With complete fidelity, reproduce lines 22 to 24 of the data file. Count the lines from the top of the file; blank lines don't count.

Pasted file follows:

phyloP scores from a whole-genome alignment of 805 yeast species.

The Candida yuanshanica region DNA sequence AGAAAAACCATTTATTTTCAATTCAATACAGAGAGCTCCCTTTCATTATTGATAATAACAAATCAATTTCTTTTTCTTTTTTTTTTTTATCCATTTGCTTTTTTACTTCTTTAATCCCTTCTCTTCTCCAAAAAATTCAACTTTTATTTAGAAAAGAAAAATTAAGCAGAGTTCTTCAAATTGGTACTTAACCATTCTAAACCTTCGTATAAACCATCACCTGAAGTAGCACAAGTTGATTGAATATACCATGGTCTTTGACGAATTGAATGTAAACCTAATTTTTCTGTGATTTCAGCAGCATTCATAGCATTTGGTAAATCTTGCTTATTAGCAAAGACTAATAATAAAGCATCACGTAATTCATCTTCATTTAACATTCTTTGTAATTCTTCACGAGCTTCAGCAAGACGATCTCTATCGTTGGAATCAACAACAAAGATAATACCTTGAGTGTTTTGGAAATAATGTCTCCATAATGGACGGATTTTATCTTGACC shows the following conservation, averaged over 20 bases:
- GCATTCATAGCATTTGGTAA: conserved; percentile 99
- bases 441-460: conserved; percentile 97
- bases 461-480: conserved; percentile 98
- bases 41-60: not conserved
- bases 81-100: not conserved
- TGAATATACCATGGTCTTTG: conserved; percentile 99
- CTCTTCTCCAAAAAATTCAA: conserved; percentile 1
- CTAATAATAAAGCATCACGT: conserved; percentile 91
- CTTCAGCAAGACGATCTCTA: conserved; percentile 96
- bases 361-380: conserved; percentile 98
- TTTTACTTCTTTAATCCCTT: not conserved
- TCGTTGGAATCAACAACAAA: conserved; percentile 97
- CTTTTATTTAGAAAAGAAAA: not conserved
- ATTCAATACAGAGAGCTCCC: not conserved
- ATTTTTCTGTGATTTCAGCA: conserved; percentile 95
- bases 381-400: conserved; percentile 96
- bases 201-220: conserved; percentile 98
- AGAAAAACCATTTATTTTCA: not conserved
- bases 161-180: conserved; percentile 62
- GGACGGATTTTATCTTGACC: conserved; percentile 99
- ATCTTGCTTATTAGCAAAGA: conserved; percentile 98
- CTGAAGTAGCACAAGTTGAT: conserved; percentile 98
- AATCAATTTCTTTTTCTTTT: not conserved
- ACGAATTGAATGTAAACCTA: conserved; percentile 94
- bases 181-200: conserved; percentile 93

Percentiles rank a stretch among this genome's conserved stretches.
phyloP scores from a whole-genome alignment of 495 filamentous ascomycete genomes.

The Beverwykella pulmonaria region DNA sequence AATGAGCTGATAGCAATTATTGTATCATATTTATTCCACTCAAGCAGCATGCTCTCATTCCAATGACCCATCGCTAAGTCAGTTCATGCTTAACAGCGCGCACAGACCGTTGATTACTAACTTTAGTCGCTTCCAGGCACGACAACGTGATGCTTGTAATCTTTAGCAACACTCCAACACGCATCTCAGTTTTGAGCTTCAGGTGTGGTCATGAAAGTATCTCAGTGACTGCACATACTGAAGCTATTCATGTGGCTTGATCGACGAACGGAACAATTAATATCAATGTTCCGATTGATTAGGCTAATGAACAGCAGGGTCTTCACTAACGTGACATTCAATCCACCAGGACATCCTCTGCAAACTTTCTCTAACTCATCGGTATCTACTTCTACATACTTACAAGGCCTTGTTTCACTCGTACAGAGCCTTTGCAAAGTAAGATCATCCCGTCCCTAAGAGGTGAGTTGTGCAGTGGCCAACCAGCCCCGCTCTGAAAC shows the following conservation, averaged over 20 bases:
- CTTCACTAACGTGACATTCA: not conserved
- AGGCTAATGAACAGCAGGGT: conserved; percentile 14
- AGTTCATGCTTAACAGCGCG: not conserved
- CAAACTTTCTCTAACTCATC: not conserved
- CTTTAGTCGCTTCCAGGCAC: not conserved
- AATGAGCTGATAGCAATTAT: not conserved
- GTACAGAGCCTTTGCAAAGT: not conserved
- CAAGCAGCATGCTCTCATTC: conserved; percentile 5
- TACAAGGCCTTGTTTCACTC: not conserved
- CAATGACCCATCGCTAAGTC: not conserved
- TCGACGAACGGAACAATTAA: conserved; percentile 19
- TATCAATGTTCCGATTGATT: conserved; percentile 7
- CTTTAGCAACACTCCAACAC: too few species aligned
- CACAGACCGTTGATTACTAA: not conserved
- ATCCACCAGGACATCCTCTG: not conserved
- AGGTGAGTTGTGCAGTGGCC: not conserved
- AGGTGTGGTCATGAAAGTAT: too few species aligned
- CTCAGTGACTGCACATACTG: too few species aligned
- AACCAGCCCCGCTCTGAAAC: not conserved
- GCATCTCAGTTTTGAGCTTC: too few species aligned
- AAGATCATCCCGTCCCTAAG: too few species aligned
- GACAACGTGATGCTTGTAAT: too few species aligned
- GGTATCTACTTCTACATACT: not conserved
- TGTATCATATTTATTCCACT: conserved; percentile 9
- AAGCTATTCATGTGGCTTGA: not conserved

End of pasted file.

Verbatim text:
- GGACGGATTTTATCTTGACC: conserved; percentile 99
- ATCTTGCTTATTAGCAAAGA: conserved; percentile 98
- CTGAAGTAGCACAAGTTGAT: conserved; percentile 98